# Find the formula for the sequence $(a_n)$ that satisfies the recurrence relation $a_n=(n+7)a_{n-1}+n^2$ with $a_0=1$

Find the formula for the sequence $(a_n)$ that satisfies the recurrence relation $a_n=(n+7)a_{n-1}+n^2$ with the initial condition $a_0=1$.

This is a non-linear nonhomogeneous recurrence relation. What I can think that may help solve this problem is using the idea of generating function.
Let $G(x)=\sum_{n=0}^{\infty}a_nx^n$. Then \begin{aligned} G(x)&=a_0+\sum_{n=1}^{\infty}a_nx^n\\ &=1+\sum_{n=1}^{\infty}\left((n+7)a_{n-1}+n^2\right)x^n\\ &=1+\sum_{n=1}^{\infty}\left((n+7)a_{n-1}x^n\right)+\sum_{n=1}^{\infty}(n^2x^n) \end{aligned} Then I was stuck here, because I couldn't change the two summations into forms of $G(x)$.
Anyone has brillant ideas?

• Does it help that the corresponding homogeneous recurrence is solved by $a_n=k(n+7)!$? – G Tony Jacobs Dec 4 '17 at 13:57
• @GTonyJacobs But it's not practical for you to guess a correct form of the particular solution. – R.C Dec 4 '17 at 14:18
• @R.C, that's why I phrased my comment as a question. :) – G Tony Jacobs Dec 4 '17 at 14:19
• @GTonyJacobs's idea leads to $$a_n = (n+7)!(1/7!+ \sum_{k=1}^n k^2/(k+7)!)$$ – Gribouillis Dec 4 '17 at 14:30
• @Gribouillis, can you give a detailed explanation how you reach this result in the answer section? – R.C Dec 4 '17 at 14:36

Following @GTonyJacobs remark about the homogeneous sequence, let us define (this is a discrete method of variation of the parameter)

$${a}_{n} = \left(n+7\right) ! \ {b}_{n}$$

We have

$$\left(n+7\right) ! \ {b}_{n} = \left(n+7\right) \left(n+6\right) ! \ {b}_{n-1}+{n}^{2}$$

hence

$${b}_{n}-{b}_{n-1} = \frac{{n}^{2}}{\left(n+7\right) ! \ }$$

It follows that

$${b}_{n} = {b}_{0}+\sum _{k = 1}^{n} \left({b}_{k}-{b}_{k-1}\right) = \frac{1}{7 ! \ }+\sum _{k = 1}^{n} \frac{{k}^{2}}{\left(k+7\right) ! \ }$$

hence

$${a}_{n} = \left(n+7\right) ! \ \left(\frac{1}{7 ! \ }+\sum _{k = 1}^{n} \frac{{k}^{2}}{\left(k+7\right) ! \ }\right)$$

• This is an extremely good method, analog to the method of variation of parameters in solving ODEs. But I'm still looking for solutions using generating functions :) – R.C Dec 4 '17 at 14:59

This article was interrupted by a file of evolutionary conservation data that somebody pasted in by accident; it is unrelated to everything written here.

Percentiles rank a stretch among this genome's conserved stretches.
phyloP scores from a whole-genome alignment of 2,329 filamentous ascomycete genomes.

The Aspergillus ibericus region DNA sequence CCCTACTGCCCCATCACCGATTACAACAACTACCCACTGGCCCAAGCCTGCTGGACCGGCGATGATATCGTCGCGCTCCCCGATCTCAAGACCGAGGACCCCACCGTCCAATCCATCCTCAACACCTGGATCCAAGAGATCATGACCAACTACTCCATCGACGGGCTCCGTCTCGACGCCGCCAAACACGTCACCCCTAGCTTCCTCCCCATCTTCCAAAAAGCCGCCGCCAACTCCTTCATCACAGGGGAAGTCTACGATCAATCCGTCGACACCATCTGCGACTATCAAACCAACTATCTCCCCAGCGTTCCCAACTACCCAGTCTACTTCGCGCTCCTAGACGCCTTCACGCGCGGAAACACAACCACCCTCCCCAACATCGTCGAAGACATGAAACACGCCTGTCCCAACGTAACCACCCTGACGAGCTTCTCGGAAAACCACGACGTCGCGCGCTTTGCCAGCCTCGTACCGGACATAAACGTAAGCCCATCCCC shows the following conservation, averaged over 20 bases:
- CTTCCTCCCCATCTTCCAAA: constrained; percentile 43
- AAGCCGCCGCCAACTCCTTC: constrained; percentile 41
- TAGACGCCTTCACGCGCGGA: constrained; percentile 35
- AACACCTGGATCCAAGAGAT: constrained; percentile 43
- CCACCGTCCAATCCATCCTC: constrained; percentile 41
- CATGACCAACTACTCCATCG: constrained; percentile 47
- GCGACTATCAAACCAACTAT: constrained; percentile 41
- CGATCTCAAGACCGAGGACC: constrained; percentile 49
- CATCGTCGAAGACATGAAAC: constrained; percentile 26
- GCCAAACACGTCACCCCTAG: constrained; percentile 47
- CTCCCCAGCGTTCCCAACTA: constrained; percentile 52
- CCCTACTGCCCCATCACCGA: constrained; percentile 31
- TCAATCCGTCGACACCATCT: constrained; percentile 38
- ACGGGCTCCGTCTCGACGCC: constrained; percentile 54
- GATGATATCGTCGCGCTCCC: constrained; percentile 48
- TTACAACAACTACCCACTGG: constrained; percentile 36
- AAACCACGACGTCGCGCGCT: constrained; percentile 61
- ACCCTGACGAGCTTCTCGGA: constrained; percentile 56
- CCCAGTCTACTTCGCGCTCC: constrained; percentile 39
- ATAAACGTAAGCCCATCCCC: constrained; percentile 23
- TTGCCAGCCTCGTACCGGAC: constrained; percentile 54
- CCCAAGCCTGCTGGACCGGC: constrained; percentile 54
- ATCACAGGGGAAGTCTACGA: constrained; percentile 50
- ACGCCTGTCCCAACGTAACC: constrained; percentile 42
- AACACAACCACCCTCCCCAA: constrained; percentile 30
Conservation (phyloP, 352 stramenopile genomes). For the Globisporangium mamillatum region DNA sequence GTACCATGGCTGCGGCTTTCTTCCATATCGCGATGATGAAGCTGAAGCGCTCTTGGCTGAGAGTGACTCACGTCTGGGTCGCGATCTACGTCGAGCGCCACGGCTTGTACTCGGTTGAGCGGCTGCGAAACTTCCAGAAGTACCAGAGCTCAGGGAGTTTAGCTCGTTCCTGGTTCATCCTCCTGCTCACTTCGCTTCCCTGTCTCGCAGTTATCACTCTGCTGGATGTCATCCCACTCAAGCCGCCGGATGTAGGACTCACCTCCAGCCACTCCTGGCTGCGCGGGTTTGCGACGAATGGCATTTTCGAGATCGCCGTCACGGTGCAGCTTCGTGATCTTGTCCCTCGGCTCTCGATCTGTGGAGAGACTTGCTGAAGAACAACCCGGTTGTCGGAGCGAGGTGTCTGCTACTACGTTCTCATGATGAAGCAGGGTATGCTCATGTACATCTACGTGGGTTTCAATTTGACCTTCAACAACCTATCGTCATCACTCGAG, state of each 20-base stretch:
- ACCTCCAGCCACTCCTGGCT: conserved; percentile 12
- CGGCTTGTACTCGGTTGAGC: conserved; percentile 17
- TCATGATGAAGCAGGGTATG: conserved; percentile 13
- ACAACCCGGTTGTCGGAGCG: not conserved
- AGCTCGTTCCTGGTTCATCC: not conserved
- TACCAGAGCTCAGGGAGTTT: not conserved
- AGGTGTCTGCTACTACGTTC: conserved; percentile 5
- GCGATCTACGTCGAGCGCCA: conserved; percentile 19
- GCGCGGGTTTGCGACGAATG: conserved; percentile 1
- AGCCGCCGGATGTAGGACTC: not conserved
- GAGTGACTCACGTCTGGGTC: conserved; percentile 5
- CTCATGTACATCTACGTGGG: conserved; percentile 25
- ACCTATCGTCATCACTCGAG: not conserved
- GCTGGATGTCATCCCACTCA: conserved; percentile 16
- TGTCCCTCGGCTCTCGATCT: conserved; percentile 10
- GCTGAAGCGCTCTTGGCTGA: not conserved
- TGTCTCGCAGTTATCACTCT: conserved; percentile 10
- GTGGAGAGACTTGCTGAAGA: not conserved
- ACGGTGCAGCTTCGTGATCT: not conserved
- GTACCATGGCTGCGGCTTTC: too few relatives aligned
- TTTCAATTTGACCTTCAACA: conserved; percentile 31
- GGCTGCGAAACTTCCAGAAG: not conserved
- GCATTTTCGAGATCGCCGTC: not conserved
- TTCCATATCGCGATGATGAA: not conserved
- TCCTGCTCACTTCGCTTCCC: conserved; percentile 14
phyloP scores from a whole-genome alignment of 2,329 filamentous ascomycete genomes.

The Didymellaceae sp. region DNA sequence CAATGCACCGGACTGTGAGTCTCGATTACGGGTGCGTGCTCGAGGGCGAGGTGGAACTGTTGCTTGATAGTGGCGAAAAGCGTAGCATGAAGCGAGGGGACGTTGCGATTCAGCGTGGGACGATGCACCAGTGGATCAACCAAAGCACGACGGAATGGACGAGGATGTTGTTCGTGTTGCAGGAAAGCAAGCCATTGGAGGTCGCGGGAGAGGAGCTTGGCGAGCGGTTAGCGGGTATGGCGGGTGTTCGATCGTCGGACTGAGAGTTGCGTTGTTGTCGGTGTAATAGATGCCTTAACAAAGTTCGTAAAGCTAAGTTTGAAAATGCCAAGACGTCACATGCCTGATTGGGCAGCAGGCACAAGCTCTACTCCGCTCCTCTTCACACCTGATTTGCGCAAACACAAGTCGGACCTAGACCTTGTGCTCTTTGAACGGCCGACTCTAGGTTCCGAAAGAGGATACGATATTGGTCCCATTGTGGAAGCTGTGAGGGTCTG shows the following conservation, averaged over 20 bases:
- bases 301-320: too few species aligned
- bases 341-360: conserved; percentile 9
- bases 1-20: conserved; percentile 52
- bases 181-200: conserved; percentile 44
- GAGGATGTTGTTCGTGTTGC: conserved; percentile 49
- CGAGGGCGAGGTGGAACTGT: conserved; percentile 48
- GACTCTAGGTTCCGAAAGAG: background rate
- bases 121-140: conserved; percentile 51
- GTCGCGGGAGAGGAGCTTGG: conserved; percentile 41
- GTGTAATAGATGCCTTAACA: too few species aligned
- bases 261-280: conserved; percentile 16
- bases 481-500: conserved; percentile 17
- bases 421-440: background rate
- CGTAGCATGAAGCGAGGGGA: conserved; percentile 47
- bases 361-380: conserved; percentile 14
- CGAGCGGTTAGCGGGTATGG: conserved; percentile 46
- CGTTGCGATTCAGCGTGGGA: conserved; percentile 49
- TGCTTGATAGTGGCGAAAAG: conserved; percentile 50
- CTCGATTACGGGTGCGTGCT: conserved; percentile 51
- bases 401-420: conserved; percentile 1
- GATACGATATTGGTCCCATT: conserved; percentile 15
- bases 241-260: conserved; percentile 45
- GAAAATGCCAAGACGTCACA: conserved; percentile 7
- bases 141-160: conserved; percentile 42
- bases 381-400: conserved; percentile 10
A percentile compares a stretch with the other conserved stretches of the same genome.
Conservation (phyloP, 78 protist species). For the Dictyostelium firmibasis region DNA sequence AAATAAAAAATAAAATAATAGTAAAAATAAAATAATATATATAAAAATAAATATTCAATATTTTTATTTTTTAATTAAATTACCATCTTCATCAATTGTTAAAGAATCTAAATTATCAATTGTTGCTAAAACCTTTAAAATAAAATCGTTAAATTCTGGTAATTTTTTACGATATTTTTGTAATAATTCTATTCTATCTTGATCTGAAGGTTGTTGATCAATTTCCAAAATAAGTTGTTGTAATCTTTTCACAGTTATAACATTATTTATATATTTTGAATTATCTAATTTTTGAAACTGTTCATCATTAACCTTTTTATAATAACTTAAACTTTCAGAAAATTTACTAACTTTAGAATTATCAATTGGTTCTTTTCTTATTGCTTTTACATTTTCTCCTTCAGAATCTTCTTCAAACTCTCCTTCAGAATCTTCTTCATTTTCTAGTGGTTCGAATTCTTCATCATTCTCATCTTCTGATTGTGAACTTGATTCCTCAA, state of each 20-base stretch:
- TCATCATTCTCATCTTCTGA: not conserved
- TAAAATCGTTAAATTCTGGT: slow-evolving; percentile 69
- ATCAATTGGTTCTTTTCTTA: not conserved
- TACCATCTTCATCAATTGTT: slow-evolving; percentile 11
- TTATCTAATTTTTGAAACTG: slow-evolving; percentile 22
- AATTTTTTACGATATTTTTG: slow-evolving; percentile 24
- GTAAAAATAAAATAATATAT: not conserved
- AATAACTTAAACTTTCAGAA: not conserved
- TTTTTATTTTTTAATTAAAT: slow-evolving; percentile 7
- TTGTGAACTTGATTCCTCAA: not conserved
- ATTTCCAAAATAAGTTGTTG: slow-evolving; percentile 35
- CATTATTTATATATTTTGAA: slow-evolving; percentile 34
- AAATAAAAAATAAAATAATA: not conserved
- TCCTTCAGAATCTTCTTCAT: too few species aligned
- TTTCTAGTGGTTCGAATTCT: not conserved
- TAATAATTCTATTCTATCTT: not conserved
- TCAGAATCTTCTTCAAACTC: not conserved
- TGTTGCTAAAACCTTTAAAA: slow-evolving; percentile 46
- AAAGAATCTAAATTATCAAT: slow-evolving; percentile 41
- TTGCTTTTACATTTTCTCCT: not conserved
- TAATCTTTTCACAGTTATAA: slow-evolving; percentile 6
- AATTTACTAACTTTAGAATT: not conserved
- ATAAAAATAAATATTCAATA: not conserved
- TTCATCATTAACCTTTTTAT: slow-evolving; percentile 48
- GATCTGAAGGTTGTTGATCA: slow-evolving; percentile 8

• Wow! You did something constructive with my remark! This is very cool! +1 – G Tony Jacobs Dec 4 '17 at 15:06

Since the solution of $$b_{n} = (n+7) b_{n-1},\quad b_0=1$$ is clearly given by $b_n=\frac{(n+7)!}{7!}$, it looks like a good idea to enforce the substitution $a_n=\frac{(n+7)!}{7!}A_n$, leading to $A_0=1$ and

$$A_n - A_{n-1} = \frac{7!n^2}{(7+n)!}.\tag{A}$$ By summing both sides of $(A)$ over $n=1,2,\ldots,N$ we get $$A_N = 1+\sum_{n=1}^{N}\frac{7!n^2}{(7+n)!}\tag{B}$$ and $$a_N = \frac{(N+7)!}{7!}+\sum_{n=1}^{N}\frac{(N+7)!n^2}{(n+7)!}.\tag{C}$$ In particular, for large values of $N$ we have $$a_N \approx (N+7)!\cdot\left(37e-\frac{21121}{210}\right). \tag{D}$$

Set $b_n=a_n+n-5$ to eliminate the term in $n^2$ and we get $b_n=(n+7)b_{n-1}+37$

Now set $b_n=(n+7)!c_n$ to get the difference formula $c_n-c_{n-1}=\dfrac{37}{(n+7)!}$

Sum the telescoping series and $c_n=c_0+37\sum\limits_{k=8}^{n+7}\dfrac 1{k!}$

With $a_0=1$ then $b_0=-4$ and $c_0=-\dfrac 4{7!}$ and after isolating the partial sum from $k=\{0..7\}$

$a_n=(n+7)!\left(37\sum\limits_{k=0}^{n+7}\dfrac 1{k!}-\dfrac{21121}{210}\right)+5-n$

We can eventually replace by $\sum\limits_{k=0}^{n+7}\dfrac 1{k!}=e\,\Gamma(n+8,1)$ the incomplete gamma function, explaining the equivalent given by Jack D'Aurizio.

$x^8G(x) =\sum_{n=0}^{\infty}a_nx^{n+8}$ so $(x^8G(x))' =\sum_{n=0}^{\infty}(n+8)a_nx^{n+7} =\sum_{n=1}^{\infty}(n+7)a_{n-1}x^{n+6} =x^6\sum_{n=1}^{\infty}(n+7)a_{n-1}x^{n}$.

From this you can set up a differential equation for $G(x)$.

• This is a good idea. What about the term $\sum_{n=1}^{\infty}n^2x^n$? From your method, I guess maybe Cauchy product will be used here? – R.C Dec 4 '17 at 14:24
• That's just a standard series you get from differentiating $\sum x^n$ twice. – marty cohen Dec 4 '17 at 18:52
• After I changed the original recurrence relation into a nonhomogeneous differential equation related to $G(x)$, I found it not easy to solve the differential equation since its coefficients were not constants. – R.C Dec 5 '17 at 1:54